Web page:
Chemical weapons in Syria? What Obama's high bar for proof could mean.
Three key US allies – Britain, France, and Israel – have said Syria has used chemical weapons in its civil war, but the US, wary of intervening in the conflict, is calling the evidence 'inconclusive.'
The US reluctance to join with three key allies – Britain, France, and now Israel – in concluding that Syria’s Bashar al-Assad has used chemical weapons in his country’s civil war confirms President Obama’s consistent wariness about US intervention in the two-year-old conflict.Skip to next paragraph
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Beyond that point, however, former officials and analysts are split over why Mr. Obama is so cautious about the issue – he even refused to answer a reporter’s question on the topic Tuesday – and what the apparently high bar the administration has set for evidence of chemical weapons use means.
“It’s a hard call as to whether the administration is trying to avoid something, or if they just don’t have the evidence,” says Wayne White, a former State Department official with experience in Middle East intelligence.
Obama has said repeatedly since last August that Syria’s use of chemical weapons is a US “red line” and would be a “game changer” for the US. But now some critics say the president’s caution suggests a moving or “fuzzy” red line.
For some, the president is simply being prudent, especially if the evidence presented so far is “inconclusive,” as a number of senior administration officials, including Defense Secretary Chuck Hagel, have said. Obama, they add, wants to avoid a rush to judgment that turns out to be mistaken – and which could appear to the world like a repeat of the 2003 US decision to invade Iraq over weapons of mass destruction that didn’t exist.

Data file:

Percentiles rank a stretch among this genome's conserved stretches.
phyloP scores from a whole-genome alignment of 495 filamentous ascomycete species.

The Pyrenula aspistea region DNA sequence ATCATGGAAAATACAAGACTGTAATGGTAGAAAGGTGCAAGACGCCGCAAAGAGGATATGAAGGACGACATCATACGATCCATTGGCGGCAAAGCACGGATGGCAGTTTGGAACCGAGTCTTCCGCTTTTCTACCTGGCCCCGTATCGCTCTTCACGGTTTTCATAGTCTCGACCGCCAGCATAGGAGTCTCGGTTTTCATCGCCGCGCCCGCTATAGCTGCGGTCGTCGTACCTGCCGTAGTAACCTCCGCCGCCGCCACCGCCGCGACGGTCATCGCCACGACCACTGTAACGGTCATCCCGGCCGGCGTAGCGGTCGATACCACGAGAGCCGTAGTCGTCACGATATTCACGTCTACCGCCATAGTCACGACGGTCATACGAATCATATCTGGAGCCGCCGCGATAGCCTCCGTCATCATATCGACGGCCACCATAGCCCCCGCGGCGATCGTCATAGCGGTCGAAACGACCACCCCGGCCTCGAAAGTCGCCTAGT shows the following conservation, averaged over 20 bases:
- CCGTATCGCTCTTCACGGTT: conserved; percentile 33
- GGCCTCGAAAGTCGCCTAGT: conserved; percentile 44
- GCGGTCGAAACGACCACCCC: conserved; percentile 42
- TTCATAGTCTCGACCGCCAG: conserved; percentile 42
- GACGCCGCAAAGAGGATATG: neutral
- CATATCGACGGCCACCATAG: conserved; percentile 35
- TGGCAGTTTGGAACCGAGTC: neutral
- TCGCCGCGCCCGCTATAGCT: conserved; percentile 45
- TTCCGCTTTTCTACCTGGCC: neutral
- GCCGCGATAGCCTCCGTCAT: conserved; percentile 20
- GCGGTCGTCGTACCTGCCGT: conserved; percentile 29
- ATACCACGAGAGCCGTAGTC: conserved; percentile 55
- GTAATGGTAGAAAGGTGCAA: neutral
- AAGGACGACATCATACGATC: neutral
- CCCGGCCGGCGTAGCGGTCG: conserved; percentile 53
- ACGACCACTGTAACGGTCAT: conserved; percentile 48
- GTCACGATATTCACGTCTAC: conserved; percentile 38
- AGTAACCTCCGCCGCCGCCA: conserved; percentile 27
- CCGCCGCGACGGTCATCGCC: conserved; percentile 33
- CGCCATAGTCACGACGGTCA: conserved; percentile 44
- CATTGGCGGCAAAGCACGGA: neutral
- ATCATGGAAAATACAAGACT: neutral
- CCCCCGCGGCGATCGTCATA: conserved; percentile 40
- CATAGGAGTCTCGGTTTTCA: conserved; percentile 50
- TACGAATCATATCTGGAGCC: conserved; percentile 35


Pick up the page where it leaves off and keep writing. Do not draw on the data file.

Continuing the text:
White House spokesman Jay Carney said Tuesday that the US is being “extremely deliberate” in investigating and evaluating the reports of chemical weapons use. And on Wednesday in Cairo, Secretary Hagel suggested the US would not be rushed to judgment by allies, saying, “Suspicions are one thing. Evidence is another.” He then added, “I think we have to be very careful here before we make any conclusions.”
But for others, the reason Obama is setting the bar high – in a situation where incontrovertible evidence could remain very difficult to come by – is because he has no desire to ratchet up US involvement in the Syrian conflict unless forced to.
The danger of this approach, critics say, is that it encourages an increasingly desperate President Assad to test the limits of US reluctance – perhaps even with limited, hard-to-prove use of some chemical weapons.
And even if some isolated use of chemical weapons is proved, some analysts say, Obama is still unlikely to intervene in Syria in a manner that could tip the scales in the conflict.